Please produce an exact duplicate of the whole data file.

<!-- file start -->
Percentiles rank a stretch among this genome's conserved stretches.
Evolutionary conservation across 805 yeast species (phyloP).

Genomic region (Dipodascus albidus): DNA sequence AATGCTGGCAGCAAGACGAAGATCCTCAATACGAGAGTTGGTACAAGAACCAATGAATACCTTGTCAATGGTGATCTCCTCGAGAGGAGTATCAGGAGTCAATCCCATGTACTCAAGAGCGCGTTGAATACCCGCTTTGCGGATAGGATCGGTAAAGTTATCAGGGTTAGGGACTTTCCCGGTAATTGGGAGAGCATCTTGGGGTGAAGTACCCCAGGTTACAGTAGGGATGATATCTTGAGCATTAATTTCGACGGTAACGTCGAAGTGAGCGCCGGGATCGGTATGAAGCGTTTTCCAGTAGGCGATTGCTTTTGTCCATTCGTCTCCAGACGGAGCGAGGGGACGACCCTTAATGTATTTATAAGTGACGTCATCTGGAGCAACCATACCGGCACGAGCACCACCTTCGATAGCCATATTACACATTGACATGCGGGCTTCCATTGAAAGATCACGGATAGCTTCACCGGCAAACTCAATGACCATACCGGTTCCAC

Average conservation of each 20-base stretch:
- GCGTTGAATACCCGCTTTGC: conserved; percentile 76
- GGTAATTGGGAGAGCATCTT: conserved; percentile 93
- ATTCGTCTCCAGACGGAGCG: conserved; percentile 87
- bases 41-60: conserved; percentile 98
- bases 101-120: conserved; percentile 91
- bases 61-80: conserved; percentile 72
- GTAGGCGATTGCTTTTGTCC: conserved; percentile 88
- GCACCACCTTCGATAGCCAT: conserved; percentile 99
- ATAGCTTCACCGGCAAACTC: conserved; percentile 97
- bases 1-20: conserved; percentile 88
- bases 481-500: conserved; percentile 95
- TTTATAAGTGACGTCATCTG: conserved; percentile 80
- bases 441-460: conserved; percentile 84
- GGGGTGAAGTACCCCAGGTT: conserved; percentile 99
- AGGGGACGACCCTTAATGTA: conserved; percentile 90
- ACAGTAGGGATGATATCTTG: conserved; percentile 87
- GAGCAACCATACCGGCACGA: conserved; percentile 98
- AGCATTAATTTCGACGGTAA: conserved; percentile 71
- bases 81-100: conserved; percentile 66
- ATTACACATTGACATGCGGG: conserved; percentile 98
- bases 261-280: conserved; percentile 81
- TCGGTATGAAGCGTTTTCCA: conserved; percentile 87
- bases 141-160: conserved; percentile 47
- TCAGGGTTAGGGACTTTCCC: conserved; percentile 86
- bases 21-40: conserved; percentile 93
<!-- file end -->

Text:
Percentiles rank a stretch among this genome's conserved stretches.
Evolutionary conservation across 805 yeast species (phyloP).

Genomic region (Dipodascus albidus): DNA sequence AATGCTGGCAGCAAGACGAAGATCCTCAATACGAGAGTTGGTACAAGAACCAATGAATACCTTGTCAATGGTGATCTCCTCGAGAGGAGTATCAGGAGTCAATCCCATGTACTCAAGAGCGCGTTGAATACCCGCTTTGCGGATAGGATCGGTAAAGTTATCAGGGTTAGGGACTTTCCCGGTAATTGGGAGAGCATCTTGGGGTGAAGTACCCCAGGTTACAGTAGGGATGATATCTTGAGCATTAATTTCGACGGTAACGTCGAAGTGAGCGCCGGGATCGGTATGAAGCGTTTTCCAGTAGGCGATTGCTTTTGTCCATTCGTCTCCAGACGGAGCGAGGGGACGACCCTTAATGTATTTATAAGTGACGTCATCTGGAGCAACCATACCGGCACGAGCACCACCTTCGATAGCCATATTACACATTGACATGCGGGCTTCCATTGAAAGATCACGGATAGCTTCACCGGCAAACTCAATGACCATACCGGTTCCAC

Average conservation of each 20-base stretch:
- GCGTTGAATACCCGCTTTGC: conserved; percentile 76
- GGTAATTGGGAGAGCATCTT: conserved; percentile 93
- ATTCGTCTCCAGACGGAGCG: conserved; percentile 87
- bases 41-60: conserved; percentile 98
- bases 101-120: conserved; percentile 91
- bases 61-80: conserved; percentile 72
- GTAGGCGATTGCTTTTGTCC: conserved; percentile 88
- GCACCACCTTCGATAGCCAT: conserved; percentile 99
- ATAGCTTCACCGGCAAACTC: conserved; percentile 97
- bases 1-20: conserved; percentile 88
- bases 481-500: conserved; percentile 95
- TTTATAAGTGACGTCATCTG: conserved; percentile 80
- bases 441-460: conserved; percentile 84
- GGGGTGAAGTACCCCAGGTT: conserved; percentile 99
- AGGGGACGACCCTTAATGTA: conserved; percentile 90
- ACAGTAGGGATGATATCTTG: conserved; percentile 87
- GAGCAACCATACCGGCACGA: conserved; percentile 98
- AGCATTAATTTCGACGGTAA: conserved; percentile 71
- bases 81-100: conserved; percentile 66
- ATTACACATTGACATGCGGG: conserved; percentile 98
- bases 261-280: conserved; percentile 81
- TCGGTATGAAGCGTTTTCCA: conserved; percentile 87
- bases 141-160: conserved; percentile 47
- TCAGGGTTAGGGACTTTCCC: conserved; percentile 86
- bases 21-40: conserved; percentile 93